By Konrad Gaiser

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On the other hand, even at the literal level, Délie demands much greater mental effort in concentration because Scève is adapting meditation to the more allusive impresa. There is a superpositioning of traditional meditative procedures and impresa conventions in which Scève intertwines the former with the latter. As such, the rhetoric of the impresa turns meditation towards its own rules. That is, the impresa becomes a strategy to allure the reader through the puzzling play between its pictorial and verbal components.

Though Scève’s persona does not directly explore the place of volition in the context of predestination and divine election, there are contemporary literary works that take up this question. In his study concentrating on the relations between French Renaissance religious writing and Marguerite de Navarre’s devotional work, Gary Ferguson finds two types of tone stressing either theological doctrine or individual spirituality (1992, ix–xix, 7–8). In Jean Bouchet’s Triumphes de la noble et amoureuse dame, dogma predominates through the allegory of religious life as a pilgrimage to salvation – a historical-liturgical itinerary guided by church ministration and the sacraments.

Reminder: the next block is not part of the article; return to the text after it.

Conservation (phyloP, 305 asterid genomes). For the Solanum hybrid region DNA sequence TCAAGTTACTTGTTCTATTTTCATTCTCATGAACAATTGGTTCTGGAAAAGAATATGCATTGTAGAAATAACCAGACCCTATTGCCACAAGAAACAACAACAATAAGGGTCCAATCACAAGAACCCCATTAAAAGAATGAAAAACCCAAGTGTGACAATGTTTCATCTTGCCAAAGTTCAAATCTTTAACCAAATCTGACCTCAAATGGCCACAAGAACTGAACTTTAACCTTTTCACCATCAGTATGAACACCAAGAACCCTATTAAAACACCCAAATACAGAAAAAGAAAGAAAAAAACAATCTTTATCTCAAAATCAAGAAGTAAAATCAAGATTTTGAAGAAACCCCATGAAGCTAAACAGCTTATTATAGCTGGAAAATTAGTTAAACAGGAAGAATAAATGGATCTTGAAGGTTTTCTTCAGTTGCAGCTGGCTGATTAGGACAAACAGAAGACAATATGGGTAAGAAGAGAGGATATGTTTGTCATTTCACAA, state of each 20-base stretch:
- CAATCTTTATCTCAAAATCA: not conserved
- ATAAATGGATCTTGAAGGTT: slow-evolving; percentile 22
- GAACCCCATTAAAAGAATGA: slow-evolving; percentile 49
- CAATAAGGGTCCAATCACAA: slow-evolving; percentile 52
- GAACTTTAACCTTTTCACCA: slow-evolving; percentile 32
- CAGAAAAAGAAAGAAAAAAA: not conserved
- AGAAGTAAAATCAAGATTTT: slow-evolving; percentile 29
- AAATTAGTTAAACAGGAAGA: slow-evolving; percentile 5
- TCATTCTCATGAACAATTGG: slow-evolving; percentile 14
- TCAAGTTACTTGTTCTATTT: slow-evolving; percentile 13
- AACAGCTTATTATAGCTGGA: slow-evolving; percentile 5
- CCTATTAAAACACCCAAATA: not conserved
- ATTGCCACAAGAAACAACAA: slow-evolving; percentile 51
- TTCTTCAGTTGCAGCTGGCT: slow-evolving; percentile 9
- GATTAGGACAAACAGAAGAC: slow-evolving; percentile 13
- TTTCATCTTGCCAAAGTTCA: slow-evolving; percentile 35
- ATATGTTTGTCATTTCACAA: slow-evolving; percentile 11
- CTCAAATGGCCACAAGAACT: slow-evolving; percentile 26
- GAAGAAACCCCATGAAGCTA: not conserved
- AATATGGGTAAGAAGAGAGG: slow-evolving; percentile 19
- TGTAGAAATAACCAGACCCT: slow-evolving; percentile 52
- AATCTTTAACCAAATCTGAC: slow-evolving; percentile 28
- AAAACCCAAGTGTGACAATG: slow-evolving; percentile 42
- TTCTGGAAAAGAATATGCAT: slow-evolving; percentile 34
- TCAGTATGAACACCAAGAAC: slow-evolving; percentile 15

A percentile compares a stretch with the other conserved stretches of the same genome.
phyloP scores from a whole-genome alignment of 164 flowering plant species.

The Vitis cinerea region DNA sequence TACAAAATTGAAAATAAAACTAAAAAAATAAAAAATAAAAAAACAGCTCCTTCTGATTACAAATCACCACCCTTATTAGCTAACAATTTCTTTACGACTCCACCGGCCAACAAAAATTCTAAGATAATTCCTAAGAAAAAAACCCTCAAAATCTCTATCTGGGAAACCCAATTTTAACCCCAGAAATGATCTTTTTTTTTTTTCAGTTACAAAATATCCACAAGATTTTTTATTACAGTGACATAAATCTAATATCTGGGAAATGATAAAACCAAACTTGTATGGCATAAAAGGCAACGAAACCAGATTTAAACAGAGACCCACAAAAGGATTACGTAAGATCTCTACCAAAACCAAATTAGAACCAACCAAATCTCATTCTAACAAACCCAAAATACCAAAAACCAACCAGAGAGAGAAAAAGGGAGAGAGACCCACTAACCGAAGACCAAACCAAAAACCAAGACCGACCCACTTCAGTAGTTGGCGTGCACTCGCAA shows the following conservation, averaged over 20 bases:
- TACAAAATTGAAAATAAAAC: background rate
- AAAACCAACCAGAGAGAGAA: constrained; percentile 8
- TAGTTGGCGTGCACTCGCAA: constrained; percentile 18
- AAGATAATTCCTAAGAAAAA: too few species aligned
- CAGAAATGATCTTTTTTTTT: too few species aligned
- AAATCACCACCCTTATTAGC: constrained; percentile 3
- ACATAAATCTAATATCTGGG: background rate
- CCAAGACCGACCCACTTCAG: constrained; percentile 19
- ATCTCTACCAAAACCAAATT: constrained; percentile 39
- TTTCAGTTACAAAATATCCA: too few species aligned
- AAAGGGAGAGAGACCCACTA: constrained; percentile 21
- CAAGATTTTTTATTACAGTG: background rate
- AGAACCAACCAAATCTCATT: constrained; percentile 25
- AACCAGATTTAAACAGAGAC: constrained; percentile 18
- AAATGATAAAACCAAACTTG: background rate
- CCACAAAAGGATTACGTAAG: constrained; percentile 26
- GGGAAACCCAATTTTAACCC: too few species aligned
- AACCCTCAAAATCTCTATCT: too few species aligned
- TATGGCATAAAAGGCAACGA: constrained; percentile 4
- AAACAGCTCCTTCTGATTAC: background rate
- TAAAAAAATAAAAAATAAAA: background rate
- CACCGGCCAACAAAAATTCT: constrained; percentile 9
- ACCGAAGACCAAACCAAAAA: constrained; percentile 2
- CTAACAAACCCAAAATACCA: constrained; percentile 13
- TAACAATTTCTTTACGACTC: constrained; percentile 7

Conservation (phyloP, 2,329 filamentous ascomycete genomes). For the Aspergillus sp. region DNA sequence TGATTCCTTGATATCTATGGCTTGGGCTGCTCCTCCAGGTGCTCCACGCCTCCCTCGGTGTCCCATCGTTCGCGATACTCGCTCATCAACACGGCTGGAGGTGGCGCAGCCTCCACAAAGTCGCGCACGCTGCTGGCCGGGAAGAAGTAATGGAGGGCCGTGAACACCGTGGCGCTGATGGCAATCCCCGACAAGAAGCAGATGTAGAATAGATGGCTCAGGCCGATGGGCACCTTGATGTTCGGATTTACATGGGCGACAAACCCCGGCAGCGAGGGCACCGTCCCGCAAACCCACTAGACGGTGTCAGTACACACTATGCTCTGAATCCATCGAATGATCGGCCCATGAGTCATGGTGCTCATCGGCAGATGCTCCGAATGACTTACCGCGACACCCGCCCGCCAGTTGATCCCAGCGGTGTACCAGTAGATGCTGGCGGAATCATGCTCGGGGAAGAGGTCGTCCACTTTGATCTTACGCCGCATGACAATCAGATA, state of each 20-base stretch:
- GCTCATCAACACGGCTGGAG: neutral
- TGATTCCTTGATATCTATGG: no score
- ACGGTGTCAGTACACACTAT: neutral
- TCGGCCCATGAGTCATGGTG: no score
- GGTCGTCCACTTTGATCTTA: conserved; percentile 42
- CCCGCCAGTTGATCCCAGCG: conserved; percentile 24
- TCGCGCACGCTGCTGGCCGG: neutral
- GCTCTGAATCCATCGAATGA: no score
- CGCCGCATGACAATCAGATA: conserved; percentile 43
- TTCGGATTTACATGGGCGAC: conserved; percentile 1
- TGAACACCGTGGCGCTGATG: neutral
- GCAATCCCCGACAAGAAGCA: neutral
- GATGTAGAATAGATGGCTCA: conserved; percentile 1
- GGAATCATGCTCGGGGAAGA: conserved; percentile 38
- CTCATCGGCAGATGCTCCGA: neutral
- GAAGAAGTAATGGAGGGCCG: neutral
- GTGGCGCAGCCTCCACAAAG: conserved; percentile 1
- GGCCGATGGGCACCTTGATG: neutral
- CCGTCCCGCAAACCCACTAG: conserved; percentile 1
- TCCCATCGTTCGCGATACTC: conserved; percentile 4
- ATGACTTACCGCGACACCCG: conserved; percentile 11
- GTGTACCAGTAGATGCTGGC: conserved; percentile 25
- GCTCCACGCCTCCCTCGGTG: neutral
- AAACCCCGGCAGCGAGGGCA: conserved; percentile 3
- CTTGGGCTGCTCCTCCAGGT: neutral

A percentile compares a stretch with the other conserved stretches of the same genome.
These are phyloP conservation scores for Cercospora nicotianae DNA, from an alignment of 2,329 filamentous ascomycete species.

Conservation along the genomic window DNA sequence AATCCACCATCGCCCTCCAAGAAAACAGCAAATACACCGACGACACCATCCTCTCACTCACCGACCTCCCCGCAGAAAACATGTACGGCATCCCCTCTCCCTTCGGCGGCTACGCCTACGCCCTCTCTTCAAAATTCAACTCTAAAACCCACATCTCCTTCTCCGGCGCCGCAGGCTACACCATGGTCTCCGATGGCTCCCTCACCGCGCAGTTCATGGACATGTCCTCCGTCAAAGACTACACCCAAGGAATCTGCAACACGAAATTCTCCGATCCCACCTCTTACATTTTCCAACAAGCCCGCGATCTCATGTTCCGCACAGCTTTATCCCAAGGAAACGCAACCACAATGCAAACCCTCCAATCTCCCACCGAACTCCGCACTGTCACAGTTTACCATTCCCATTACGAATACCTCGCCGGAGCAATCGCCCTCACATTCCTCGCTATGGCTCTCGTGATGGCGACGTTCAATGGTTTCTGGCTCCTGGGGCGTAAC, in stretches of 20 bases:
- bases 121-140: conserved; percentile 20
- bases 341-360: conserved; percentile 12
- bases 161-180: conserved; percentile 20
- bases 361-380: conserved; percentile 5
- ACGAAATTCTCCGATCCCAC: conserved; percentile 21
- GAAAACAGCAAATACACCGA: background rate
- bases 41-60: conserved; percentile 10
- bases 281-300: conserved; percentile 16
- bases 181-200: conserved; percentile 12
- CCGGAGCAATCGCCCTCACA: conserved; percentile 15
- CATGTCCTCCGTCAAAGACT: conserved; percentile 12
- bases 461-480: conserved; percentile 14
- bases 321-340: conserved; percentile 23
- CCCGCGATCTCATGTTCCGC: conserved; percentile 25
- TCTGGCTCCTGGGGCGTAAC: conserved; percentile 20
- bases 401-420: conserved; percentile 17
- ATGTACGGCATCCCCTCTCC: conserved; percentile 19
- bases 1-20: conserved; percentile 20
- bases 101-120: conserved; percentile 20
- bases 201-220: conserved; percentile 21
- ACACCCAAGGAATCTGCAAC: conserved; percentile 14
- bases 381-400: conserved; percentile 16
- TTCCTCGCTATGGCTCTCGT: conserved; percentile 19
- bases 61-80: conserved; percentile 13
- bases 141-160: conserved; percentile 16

4 The celebrated twenty-second dizain of Délie expresses the beloved as the dea triformis of Hecaté, Diana, and Luna. 5 Moreover, Délie presents the reader with an intermingling of biblical and pagan beliefs. For example, dizain 165 connotes a parallel between Pandora’s vengeance and Old Testament punishment when the lover’s audacity incurs a fate similar to that of ‘Dathan’ and ‘Abiron’ (v. 10) who were swallowed up by the earth. Another mixture of the sacred and the profane in connection with Délie’s divinity is recounted in dizain 278 6 The Art of Meditation and the French Renaissance Love Lyric where she is celebrated both as ‘Parolle saincte’ (v.

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